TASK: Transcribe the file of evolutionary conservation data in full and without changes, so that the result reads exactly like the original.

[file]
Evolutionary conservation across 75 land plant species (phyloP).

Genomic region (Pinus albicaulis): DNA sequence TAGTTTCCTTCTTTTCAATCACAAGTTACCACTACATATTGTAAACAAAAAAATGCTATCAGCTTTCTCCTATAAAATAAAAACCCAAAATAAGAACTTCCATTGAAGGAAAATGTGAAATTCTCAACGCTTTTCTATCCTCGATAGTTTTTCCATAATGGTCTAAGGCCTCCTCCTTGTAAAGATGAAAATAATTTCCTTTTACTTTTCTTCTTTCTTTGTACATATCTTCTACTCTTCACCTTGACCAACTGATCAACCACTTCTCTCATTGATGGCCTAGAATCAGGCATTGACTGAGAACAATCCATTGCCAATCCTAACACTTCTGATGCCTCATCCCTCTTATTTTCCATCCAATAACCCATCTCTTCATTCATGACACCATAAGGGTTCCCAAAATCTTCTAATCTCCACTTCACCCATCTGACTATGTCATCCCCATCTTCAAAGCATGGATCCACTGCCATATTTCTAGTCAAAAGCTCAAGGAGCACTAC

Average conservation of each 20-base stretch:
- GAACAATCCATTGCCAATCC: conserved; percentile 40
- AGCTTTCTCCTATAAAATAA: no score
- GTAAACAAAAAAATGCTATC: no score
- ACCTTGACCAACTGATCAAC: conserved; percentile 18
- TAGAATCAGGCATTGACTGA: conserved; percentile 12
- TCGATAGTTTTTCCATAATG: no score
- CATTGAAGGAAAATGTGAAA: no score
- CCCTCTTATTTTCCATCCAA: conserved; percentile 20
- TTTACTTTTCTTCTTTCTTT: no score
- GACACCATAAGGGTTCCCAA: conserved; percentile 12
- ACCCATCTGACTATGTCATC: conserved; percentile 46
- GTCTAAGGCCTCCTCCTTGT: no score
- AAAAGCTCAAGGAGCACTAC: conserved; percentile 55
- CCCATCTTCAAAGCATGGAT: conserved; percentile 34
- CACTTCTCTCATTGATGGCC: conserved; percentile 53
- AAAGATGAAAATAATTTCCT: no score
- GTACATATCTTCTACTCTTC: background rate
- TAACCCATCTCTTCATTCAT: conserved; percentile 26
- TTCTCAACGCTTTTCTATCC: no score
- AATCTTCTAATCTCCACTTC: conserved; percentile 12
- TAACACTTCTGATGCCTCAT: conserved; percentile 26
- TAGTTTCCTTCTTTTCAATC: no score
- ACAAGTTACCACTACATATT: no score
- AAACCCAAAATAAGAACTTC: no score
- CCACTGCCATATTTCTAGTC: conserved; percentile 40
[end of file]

Evolutionary conservation across 75 land plant species (phyloP).

Genomic region (Pinus albicaulis): DNA sequence TAGTTTCCTTCTTTTCAATCACAAGTTACCACTACATATTGTAAACAAAAAAATGCTATCAGCTTTCTCCTATAAAATAAAAACCCAAAATAAGAACTTCCATTGAAGGAAAATGTGAAATTCTCAACGCTTTTCTATCCTCGATAGTTTTTCCATAATGGTCTAAGGCCTCCTCCTTGTAAAGATGAAAATAATTTCCTTTTACTTTTCTTCTTTCTTTGTACATATCTTCTACTCTTCACCTTGACCAACTGATCAACCACTTCTCTCATTGATGGCCTAGAATCAGGCATTGACTGAGAACAATCCATTGCCAATCCTAACACTTCTGATGCCTCATCCCTCTTATTTTCCATCCAATAACCCATCTCTTCATTCATGACACCATAAGGGTTCCCAAAATCTTCTAATCTCCACTTCACCCATCTGACTATGTCATCCCCATCTTCAAAGCATGGATCCACTGCCATATTTCTAGTCAAAAGCTCAAGGAGCACTAC

Average conservation of each 20-base stretch:
- GAACAATCCATTGCCAATCC: conserved; percentile 40
- AGCTTTCTCCTATAAAATAA: no score
- GTAAACAAAAAAATGCTATC: no score
- ACCTTGACCAACTGATCAAC: conserved; percentile 18
- TAGAATCAGGCATTGACTGA: conserved; percentile 12
- TCGATAGTTTTTCCATAATG: no score
- CATTGAAGGAAAATGTGAAA: no score
- CCCTCTTATTTTCCATCCAA: conserved; percentile 20
- TTTACTTTTCTTCTTTCTTT: no score
- GACACCATAAGGGTTCCCAA: conserved; percentile 12
- ACCCATCTGACTATGTCATC: conserved; percentile 46
- GTCTAAGGCCTCCTCCTTGT: no score
- AAAAGCTCAAGGAGCACTAC: conserved; percentile 55
- CCCATCTTCAAAGCATGGAT: conserved; percentile 34
- CACTTCTCTCATTGATGGCC: conserved; percentile 53
- AAAGATGAAAATAATTTCCT: no score
- GTACATATCTTCTACTCTTC: background rate
- TAACCCATCTCTTCATTCAT: conserved; percentile 26
- TTCTCAACGCTTTTCTATCC: no score
- AATCTTCTAATCTCCACTTC: conserved; percentile 12
- TAACACTTCTGATGCCTCAT: conserved; percentile 26
- TAGTTTCCTTCTTTTCAATC: no score
- ACAAGTTACCACTACATATT: no score
- AAACCCAAAATAAGAACTTC: no score
- CCACTGCCATATTTCTAGTC: conserved; percentile 40